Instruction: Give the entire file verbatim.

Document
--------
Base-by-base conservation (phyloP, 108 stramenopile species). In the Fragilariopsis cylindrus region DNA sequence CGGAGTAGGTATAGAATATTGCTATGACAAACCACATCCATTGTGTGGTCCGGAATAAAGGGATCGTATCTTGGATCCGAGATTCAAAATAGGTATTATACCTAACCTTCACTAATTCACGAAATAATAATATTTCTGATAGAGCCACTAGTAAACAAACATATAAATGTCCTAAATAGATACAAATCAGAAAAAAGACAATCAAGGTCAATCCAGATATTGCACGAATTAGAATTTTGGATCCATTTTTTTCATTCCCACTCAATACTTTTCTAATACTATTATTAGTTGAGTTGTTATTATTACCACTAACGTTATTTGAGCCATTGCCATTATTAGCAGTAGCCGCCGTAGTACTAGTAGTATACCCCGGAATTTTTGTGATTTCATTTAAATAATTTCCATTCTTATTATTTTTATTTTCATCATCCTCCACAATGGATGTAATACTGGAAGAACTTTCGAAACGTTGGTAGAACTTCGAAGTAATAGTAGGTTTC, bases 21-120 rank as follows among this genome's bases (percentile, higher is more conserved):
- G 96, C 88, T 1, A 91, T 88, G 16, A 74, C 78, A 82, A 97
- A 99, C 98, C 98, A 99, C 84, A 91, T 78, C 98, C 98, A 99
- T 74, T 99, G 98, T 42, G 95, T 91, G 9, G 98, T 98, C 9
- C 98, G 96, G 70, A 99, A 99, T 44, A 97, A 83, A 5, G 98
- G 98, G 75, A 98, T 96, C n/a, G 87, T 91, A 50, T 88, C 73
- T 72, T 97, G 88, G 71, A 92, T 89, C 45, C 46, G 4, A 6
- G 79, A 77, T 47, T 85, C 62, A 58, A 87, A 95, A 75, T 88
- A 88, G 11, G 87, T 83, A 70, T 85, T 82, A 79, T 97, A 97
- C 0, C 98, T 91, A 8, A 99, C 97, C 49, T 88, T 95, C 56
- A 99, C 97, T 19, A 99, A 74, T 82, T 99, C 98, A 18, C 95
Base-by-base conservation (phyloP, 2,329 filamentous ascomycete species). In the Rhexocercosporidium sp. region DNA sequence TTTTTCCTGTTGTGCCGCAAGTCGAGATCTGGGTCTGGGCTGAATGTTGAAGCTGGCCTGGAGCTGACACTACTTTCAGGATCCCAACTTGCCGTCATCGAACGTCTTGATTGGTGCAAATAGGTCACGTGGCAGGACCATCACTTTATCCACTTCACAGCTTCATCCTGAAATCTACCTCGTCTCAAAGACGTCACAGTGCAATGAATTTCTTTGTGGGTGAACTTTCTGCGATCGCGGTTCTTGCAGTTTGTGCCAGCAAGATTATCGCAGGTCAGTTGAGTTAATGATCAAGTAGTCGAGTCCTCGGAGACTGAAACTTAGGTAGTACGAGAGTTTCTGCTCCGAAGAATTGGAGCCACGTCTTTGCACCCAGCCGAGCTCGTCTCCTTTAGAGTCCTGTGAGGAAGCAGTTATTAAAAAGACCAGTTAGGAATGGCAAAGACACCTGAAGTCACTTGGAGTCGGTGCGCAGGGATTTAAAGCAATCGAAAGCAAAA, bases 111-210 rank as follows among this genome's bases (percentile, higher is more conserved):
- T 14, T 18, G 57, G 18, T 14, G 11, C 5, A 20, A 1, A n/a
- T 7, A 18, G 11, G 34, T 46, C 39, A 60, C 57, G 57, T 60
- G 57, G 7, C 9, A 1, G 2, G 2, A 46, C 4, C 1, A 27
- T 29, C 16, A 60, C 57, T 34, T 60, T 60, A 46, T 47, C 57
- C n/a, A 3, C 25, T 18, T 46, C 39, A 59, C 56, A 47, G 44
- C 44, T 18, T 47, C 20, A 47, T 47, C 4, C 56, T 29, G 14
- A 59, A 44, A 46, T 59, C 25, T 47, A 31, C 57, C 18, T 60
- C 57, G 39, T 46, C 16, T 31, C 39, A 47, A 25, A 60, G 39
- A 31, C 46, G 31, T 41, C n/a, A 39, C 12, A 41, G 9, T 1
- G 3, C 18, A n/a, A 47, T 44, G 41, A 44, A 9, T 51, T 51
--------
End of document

Base-by-base conservation (phyloP, 108 stramenopile species). In the Fragilariopsis cylindrus region DNA sequence CGGAGTAGGTATAGAATATTGCTATGACAAACCACATCCATTGTGTGGTCCGGAATAAAGGGATCGTATCTTGGATCCGAGATTCAAAATAGGTATTATACCTAACCTTCACTAATTCACGAAATAATAATATTTCTGATAGAGCCACTAGTAAACAAACATATAAATGTCCTAAATAGATACAAATCAGAAAAAAGACAATCAAGGTCAATCCAGATATTGCACGAATTAGAATTTTGGATCCATTTTTTTCATTCCCACTCAATACTTTTCTAATACTATTATTAGTTGAGTTGTTATTATTACCACTAACGTTATTTGAGCCATTGCCATTATTAGCAGTAGCCGCCGTAGTACTAGTAGTATACCCCGGAATTTTTGTGATTTCATTTAAATAATTTCCATTCTTATTATTTTTATTTTCATCATCCTCCACAATGGATGTAATACTGGAAGAACTTTCGAAACGTTGGTAGAACTTCGAAGTAATAGTAGGTTTC, bases 21-120 rank as follows among this genome's bases (percentile, higher is more conserved):
- G 96, C 88, T 1, A 91, T 88, G 16, A 74, C 78, A 82, A 97
- A 99, C 98, C 98, A 99, C 84, A 91, T 78, C 98, C 98, A 99
- T 74, T 99, G 98, T 42, G 95, T 91, G 9, G 98, T 98, C 9
- C 98, G 96, G 70, A 99, A 99, T 44, A 97, A 83, A 5, G 98
- G 98, G 75, A 98, T 96, C n/a, G 87, T 91, A 50, T 88, C 73
- T 72, T 97, G 88, G 71, A 92, T 89, C 45, C 46, G 4, A 6
- G 79, A 77, T 47, T 85, C 62, A 58, A 87, A 95, A 75, T 88
- A 88, G 11, G 87, T 83, A 70, T 85, T 82, A 79, T 97, A 97
- C 0, C 98, T 91, A 8, A 99, C 97, C 49, T 88, T 95, C 56
- A 99, C 97, T 19, A 99, A 74, T 82, T 99, C 98, A 18, C 95
Base-by-base conservation (phyloP, 2,329 filamentous ascomycete species). In the Rhexocercosporidium sp. region DNA sequence TTTTTCCTGTTGTGCCGCAAGTCGAGATCTGGGTCTGGGCTGAATGTTGAAGCTGGCCTGGAGCTGACACTACTTTCAGGATCCCAACTTGCCGTCATCGAACGTCTTGATTGGTGCAAATAGGTCACGTGGCAGGACCATCACTTTATCCACTTCACAGCTTCATCCTGAAATCTACCTCGTCTCAAAGACGTCACAGTGCAATGAATTTCTTTGTGGGTGAACTTTCTGCGATCGCGGTTCTTGCAGTTTGTGCCAGCAAGATTATCGCAGGTCAGTTGAGTTAATGATCAAGTAGTCGAGTCCTCGGAGACTGAAACTTAGGTAGTACGAGAGTTTCTGCTCCGAAGAATTGGAGCCACGTCTTTGCACCCAGCCGAGCTCGTCTCCTTTAGAGTCCTGTGAGGAAGCAGTTATTAAAAAGACCAGTTAGGAATGGCAAAGACACCTGAAGTCACTTGGAGTCGGTGCGCAGGGATTTAAAGCAATCGAAAGCAAAA, bases 111-210 rank as follows among this genome's bases (percentile, higher is more conserved):
- T 14, T 18, G 57, G 18, T 14, G 11, C 5, A 20, A 1, A n/a
- T 7, A 18, G 11, G 34, T 46, C 39, A 60, C 57, G 57, T 60
- G 57, G 7, C 9, A 1, G 2, G 2, A 46, C 4, C 1, A 27
- T 29, C 16, A 60, C 57, T 34, T 60, T 60, A 46, T 47, C 57
- C n/a, A 3, C 25, T 18, T 46, C 39, A 59, C 56, A 47, G 44
- C 44, T 18, T 47, C 20, A 47, T 47, C 4, C 56, T 29, G 14
- A 59, A 44, A 46, T 59, C 25, T 47, A 31, C 57, C 18, T 60
- C 57, G 39, T 46, C 16, T 31, C 39, A 47, A 25, A 60, G 39
- A 31, C 46, G 31, T 41, C n/a, A 39, C 12, A 41, G 9, T 1
- G 3, C 18, A n/a, A 47, T 44, G 41, A 44, A 9, T 51, T 51